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Open AccessArticle

National Scale Spatial Variation in Artificial Light at Night

1
Environment and Sustainability Institute, University of Exeter, Penryn, Cornwall TR10 9FE, UK
2
Centre for Geography and Environmental Science, University of Exeter, Penryn, Cornwall TR10 9FE, UK
*
Author to whom correspondence should be addressed.
Remote Sens. 2020, 12(10), 1591; https://doi.org/10.3390/rs12101591
Received: 2 April 2020 / Revised: 7 May 2020 / Accepted: 14 May 2020 / Published: 16 May 2020
(This article belongs to the Special Issue Remote Sensing of Nighttime Observations)
The disruption to natural light regimes caused by outdoor artificial nighttime lighting has significant impacts on human health and the natural world. Artificial light at night takes two forms, light emissions and skyglow (caused by the scattering of light by water, dust and gas molecules in the atmosphere). Key to determining where the biological impacts from each form are likely to be experienced is understanding their spatial occurrence, and how this varies with other landscape factors. To examine this, we used data from the Visible Infrared Imaging Radiometer Suite (VIIRS) day/night band and the World Atlas of Artificial Night Sky Brightness, to determine covariation in (a) light emissions, and (b) skyglow, with human population density, landcover, protected areas and roads in Britain. We demonstrate that, although artificial light at night increases with human density, the amount of light per person decreases with increasing urbanization (with per capita median direct emissions three times greater in rural than urban populations, and per capita median skyglow eleven times greater). There was significant variation in artificial light at night within different landcover types, emphasizing that light pollution is not a solely urban issue. Further, half of English National Parks have higher levels of skyglow than light emissions, indicating their failure to buffer biodiversity from pressures that artificial lighting poses. The higher per capita emissions in rural than urban areas provide different challenges and opportunities for mitigating the negative human health and environmental impacts of light pollution. View Full-Text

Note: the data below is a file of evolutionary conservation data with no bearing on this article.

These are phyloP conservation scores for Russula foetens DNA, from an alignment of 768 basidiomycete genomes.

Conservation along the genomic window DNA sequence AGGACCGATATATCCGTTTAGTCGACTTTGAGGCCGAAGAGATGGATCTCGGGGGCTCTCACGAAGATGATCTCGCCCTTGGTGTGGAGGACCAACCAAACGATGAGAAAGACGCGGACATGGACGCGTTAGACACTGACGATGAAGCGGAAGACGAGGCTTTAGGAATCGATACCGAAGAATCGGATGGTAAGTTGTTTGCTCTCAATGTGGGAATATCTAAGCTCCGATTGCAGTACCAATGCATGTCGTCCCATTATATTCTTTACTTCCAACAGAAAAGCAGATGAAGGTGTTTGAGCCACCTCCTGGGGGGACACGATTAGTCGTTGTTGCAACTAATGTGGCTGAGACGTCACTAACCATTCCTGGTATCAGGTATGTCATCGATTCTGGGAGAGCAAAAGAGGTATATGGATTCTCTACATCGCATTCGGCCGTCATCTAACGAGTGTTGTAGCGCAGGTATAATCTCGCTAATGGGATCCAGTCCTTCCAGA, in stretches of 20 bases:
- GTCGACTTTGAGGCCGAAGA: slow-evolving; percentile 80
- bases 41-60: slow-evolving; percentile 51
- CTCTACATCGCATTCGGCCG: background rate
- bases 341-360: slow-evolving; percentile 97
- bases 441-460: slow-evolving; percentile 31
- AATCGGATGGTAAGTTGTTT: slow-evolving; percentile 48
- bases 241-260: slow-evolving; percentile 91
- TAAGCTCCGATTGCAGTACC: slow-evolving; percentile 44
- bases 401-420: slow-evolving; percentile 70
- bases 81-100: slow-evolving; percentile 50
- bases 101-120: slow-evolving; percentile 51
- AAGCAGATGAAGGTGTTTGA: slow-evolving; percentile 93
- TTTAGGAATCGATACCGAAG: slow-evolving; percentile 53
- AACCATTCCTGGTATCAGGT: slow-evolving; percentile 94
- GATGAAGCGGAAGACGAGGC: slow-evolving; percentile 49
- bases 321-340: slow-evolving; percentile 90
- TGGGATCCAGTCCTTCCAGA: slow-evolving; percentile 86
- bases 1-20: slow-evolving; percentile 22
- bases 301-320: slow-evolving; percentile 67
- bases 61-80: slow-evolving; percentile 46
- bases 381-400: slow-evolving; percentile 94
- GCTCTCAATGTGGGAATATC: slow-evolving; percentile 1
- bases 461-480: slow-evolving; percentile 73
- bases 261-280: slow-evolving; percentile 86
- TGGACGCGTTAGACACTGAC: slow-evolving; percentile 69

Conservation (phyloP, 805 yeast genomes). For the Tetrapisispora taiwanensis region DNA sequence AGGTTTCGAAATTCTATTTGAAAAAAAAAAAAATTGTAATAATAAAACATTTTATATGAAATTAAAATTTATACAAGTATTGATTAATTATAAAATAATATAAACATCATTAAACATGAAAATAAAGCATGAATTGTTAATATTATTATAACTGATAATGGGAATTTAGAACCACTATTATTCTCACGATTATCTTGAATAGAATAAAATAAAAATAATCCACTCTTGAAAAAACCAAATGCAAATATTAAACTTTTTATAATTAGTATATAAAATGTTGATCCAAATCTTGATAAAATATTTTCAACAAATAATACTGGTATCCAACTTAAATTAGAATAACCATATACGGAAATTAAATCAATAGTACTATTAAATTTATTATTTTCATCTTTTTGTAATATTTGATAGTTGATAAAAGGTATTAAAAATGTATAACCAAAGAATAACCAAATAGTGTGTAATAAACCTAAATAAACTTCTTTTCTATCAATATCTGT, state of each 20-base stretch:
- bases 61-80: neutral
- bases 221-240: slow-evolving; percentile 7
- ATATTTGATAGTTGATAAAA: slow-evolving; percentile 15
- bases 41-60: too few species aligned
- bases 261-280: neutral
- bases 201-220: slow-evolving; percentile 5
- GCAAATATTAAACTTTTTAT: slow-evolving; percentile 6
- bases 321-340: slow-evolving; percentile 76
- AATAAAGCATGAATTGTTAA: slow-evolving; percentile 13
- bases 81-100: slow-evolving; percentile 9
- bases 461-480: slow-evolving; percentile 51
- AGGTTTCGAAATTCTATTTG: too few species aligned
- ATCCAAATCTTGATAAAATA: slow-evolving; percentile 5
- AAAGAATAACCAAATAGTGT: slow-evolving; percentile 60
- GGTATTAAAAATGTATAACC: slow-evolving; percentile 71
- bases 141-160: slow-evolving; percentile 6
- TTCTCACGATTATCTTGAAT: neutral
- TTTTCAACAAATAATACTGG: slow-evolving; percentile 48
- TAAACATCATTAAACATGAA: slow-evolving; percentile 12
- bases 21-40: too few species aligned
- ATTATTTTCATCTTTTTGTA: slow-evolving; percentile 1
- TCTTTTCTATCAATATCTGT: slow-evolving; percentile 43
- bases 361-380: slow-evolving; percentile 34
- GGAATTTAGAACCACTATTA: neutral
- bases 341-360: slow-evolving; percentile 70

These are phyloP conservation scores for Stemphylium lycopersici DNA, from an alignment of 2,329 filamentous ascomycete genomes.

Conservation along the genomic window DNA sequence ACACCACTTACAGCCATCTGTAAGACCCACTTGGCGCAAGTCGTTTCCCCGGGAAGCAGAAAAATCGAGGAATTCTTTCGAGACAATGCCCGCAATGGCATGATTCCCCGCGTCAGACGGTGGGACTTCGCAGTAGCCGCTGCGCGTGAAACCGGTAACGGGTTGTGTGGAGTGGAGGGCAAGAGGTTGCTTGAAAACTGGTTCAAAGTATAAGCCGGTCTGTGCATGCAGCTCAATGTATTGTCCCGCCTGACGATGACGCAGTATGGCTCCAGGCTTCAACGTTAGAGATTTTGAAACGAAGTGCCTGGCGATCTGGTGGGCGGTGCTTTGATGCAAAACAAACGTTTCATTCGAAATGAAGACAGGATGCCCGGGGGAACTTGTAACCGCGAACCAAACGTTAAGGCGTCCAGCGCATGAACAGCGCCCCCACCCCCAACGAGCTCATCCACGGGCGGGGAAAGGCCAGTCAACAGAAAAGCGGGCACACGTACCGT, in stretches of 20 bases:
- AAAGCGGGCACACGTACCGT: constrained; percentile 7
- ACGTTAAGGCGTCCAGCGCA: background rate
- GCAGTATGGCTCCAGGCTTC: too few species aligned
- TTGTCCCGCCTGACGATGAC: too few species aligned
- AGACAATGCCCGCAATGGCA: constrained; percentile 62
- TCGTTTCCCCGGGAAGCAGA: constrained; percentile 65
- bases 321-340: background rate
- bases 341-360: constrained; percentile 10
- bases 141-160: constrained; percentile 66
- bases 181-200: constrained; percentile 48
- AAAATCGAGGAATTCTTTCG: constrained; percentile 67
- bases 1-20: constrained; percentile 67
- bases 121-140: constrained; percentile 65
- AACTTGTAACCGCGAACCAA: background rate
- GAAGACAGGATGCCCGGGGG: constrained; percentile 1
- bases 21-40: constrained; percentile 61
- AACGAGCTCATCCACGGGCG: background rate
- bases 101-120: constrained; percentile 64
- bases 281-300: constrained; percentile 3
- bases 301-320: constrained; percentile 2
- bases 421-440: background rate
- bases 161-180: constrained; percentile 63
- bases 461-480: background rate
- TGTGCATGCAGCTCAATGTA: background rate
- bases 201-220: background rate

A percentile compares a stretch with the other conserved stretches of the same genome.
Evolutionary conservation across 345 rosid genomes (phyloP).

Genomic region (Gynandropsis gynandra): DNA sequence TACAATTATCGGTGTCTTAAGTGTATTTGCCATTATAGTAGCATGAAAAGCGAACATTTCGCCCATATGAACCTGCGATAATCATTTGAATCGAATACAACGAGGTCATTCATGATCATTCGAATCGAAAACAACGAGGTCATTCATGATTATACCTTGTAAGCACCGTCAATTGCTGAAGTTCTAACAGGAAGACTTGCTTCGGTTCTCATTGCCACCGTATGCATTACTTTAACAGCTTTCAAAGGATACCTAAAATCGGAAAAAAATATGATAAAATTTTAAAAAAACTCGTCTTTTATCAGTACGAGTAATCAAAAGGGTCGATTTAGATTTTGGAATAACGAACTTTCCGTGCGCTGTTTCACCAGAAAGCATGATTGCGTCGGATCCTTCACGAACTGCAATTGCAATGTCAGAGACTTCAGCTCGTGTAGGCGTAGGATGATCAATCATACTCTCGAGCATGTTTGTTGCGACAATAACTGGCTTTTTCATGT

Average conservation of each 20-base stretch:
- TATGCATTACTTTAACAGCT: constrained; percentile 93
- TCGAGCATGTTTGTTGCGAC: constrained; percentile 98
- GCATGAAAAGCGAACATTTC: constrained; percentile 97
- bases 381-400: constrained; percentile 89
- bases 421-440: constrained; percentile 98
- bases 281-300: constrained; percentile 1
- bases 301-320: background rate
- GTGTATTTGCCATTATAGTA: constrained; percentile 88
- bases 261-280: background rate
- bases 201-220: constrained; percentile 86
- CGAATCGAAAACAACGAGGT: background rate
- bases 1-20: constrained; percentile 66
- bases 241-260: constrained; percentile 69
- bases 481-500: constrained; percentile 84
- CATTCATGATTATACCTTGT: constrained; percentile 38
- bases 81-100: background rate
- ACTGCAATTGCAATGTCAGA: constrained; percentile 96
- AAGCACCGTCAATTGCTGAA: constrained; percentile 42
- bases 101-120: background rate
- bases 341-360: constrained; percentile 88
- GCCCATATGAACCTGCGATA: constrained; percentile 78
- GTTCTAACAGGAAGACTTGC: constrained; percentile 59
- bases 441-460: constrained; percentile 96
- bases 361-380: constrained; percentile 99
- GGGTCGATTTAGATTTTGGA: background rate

Keywords: albedo; landcover; light emissions; light pollution; protected areas; skyglow; sky brightness; urbanization albedo; landcover; light emissions; light pollution; protected areas; skyglow; sky brightness; urbanization
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Cox, D.T.; Sánchez de Miguel, A.; Dzurjak, S.A.; Bennie, J.; Gaston, K.J. National Scale Spatial Variation in Artificial Light at Night. Remote Sens. 2020, 12, 1591.

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